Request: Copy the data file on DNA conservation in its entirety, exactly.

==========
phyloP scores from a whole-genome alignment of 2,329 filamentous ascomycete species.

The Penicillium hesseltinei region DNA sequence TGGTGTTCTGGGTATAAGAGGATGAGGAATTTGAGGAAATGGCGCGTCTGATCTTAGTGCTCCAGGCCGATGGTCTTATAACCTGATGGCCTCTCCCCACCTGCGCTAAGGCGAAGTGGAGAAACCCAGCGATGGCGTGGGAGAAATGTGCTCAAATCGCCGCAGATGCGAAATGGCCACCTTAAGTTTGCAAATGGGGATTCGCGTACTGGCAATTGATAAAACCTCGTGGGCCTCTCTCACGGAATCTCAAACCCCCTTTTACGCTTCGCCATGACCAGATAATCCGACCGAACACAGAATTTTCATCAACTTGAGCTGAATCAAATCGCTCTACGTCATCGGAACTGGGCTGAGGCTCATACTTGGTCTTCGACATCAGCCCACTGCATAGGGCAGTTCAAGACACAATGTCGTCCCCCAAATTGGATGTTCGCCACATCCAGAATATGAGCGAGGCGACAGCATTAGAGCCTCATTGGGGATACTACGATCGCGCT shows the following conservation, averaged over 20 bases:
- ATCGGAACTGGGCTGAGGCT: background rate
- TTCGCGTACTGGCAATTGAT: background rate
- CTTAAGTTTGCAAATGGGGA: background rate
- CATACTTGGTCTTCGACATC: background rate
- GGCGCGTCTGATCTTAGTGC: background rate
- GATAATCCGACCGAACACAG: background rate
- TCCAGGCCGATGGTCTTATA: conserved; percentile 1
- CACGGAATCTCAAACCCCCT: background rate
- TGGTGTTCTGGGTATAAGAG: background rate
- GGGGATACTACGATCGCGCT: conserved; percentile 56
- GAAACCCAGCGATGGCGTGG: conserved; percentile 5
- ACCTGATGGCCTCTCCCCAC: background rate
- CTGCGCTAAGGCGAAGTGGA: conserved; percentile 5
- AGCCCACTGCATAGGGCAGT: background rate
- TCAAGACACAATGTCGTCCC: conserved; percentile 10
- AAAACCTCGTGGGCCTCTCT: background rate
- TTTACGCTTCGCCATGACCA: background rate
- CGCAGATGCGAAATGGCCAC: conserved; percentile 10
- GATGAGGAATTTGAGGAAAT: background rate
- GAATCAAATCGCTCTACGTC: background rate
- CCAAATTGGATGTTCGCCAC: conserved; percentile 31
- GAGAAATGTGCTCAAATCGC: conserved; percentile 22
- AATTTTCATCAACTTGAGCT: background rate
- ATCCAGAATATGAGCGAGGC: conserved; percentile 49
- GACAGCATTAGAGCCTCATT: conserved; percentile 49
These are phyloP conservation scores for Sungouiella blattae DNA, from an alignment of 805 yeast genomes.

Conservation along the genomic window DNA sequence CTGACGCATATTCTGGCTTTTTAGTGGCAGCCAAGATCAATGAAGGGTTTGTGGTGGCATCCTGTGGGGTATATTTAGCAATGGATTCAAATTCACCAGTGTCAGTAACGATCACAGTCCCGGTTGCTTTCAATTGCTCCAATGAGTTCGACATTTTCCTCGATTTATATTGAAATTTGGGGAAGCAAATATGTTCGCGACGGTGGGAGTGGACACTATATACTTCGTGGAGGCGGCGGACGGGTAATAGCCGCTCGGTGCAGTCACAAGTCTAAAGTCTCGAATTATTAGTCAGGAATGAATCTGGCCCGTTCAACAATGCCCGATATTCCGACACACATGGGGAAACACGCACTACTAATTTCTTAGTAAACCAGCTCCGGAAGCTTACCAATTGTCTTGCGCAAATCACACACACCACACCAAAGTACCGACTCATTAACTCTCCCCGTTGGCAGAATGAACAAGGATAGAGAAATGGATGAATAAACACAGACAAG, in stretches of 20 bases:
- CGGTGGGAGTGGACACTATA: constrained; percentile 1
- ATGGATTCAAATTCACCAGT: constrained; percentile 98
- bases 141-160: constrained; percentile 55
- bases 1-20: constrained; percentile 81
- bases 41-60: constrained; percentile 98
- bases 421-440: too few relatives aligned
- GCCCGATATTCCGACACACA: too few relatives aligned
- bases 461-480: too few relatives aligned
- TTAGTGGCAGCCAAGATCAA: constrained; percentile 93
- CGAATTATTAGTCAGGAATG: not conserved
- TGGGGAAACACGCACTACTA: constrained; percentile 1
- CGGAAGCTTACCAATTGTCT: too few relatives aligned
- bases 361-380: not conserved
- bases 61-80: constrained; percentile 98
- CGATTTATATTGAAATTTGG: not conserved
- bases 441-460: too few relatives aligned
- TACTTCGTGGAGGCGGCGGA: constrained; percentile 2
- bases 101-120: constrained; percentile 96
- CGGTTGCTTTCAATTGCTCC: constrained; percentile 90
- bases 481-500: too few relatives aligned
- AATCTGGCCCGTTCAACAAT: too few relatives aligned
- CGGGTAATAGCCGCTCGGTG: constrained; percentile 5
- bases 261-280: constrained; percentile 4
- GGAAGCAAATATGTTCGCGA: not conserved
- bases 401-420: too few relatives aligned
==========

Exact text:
phyloP scores from a whole-genome alignment of 2,329 filamentous ascomycete species.

The Penicillium hesseltinei region DNA sequence TGGTGTTCTGGGTATAAGAGGATGAGGAATTTGAGGAAATGGCGCGTCTGATCTTAGTGCTCCAGGCCGATGGTCTTATAACCTGATGGCCTCTCCCCACCTGCGCTAAGGCGAAGTGGAGAAACCCAGCGATGGCGTGGGAGAAATGTGCTCAAATCGCCGCAGATGCGAAATGGCCACCTTAAGTTTGCAAATGGGGATTCGCGTACTGGCAATTGATAAAACCTCGTGGGCCTCTCTCACGGAATCTCAAACCCCCTTTTACGCTTCGCCATGACCAGATAATCCGACCGAACACAGAATTTTCATCAACTTGAGCTGAATCAAATCGCTCTACGTCATCGGAACTGGGCTGAGGCTCATACTTGGTCTTCGACATCAGCCCACTGCATAGGGCAGTTCAAGACACAATGTCGTCCCCCAAATTGGATGTTCGCCACATCCAGAATATGAGCGAGGCGACAGCATTAGAGCCTCATTGGGGATACTACGATCGCGCT shows the following conservation, averaged over 20 bases:
- ATCGGAACTGGGCTGAGGCT: background rate
- TTCGCGTACTGGCAATTGAT: background rate
- CTTAAGTTTGCAAATGGGGA: background rate
- CATACTTGGTCTTCGACATC: background rate
- GGCGCGTCTGATCTTAGTGC: background rate
- GATAATCCGACCGAACACAG: background rate
- TCCAGGCCGATGGTCTTATA: conserved; percentile 1
- CACGGAATCTCAAACCCCCT: background rate
- TGGTGTTCTGGGTATAAGAG: background rate
- GGGGATACTACGATCGCGCT: conserved; percentile 56
- GAAACCCAGCGATGGCGTGG: conserved; percentile 5
- ACCTGATGGCCTCTCCCCAC: background rate
- CTGCGCTAAGGCGAAGTGGA: conserved; percentile 5
- AGCCCACTGCATAGGGCAGT: background rate
- TCAAGACACAATGTCGTCCC: conserved; percentile 10
- AAAACCTCGTGGGCCTCTCT: background rate
- TTTACGCTTCGCCATGACCA: background rate
- CGCAGATGCGAAATGGCCAC: conserved; percentile 10
- GATGAGGAATTTGAGGAAAT: background rate
- GAATCAAATCGCTCTACGTC: background rate
- CCAAATTGGATGTTCGCCAC: conserved; percentile 31
- GAGAAATGTGCTCAAATCGC: conserved; percentile 22
- AATTTTCATCAACTTGAGCT: background rate
- ATCCAGAATATGAGCGAGGC: conserved; percentile 49
- GACAGCATTAGAGCCTCATT: conserved; percentile 49
These are phyloP conservation scores for Sungouiella blattae DNA, from an alignment of 805 yeast genomes.

Conservation along the genomic window DNA sequence CTGACGCATATTCTGGCTTTTTAGTGGCAGCCAAGATCAATGAAGGGTTTGTGGTGGCATCCTGTGGGGTATATTTAGCAATGGATTCAAATTCACCAGTGTCAGTAACGATCACAGTCCCGGTTGCTTTCAATTGCTCCAATGAGTTCGACATTTTCCTCGATTTATATTGAAATTTGGGGAAGCAAATATGTTCGCGACGGTGGGAGTGGACACTATATACTTCGTGGAGGCGGCGGACGGGTAATAGCCGCTCGGTGCAGTCACAAGTCTAAAGTCTCGAATTATTAGTCAGGAATGAATCTGGCCCGTTCAACAATGCCCGATATTCCGACACACATGGGGAAACACGCACTACTAATTTCTTAGTAAACCAGCTCCGGAAGCTTACCAATTGTCTTGCGCAAATCACACACACCACACCAAAGTACCGACTCATTAACTCTCCCCGTTGGCAGAATGAACAAGGATAGAGAAATGGATGAATAAACACAGACAAG, in stretches of 20 bases:
- CGGTGGGAGTGGACACTATA: constrained; percentile 1
- ATGGATTCAAATTCACCAGT: constrained; percentile 98
- bases 141-160: constrained; percentile 55
- bases 1-20: constrained; percentile 81
- bases 41-60: constrained; percentile 98
- bases 421-440: too few relatives aligned
- GCCCGATATTCCGACACACA: too few relatives aligned
- bases 461-480: too few relatives aligned
- TTAGTGGCAGCCAAGATCAA: constrained; percentile 93
- CGAATTATTAGTCAGGAATG: not conserved
- TGGGGAAACACGCACTACTA: constrained; percentile 1
- CGGAAGCTTACCAATTGTCT: too few relatives aligned
- bases 361-380: not conserved
- bases 61-80: constrained; percentile 98
- CGATTTATATTGAAATTTGG: not conserved
- bases 441-460: too few relatives aligned
- TACTTCGTGGAGGCGGCGGA: constrained; percentile 2
- bases 101-120: constrained; percentile 96
- CGGTTGCTTTCAATTGCTCC: constrained; percentile 90
- bases 481-500: too few relatives aligned
- AATCTGGCCCGTTCAACAAT: too few relatives aligned
- CGGGTAATAGCCGCTCGGTG: constrained; percentile 5
- bases 261-280: constrained; percentile 4
- GGAAGCAAATATGTTCGCGA: not conserved
- bases 401-420: too few relatives aligned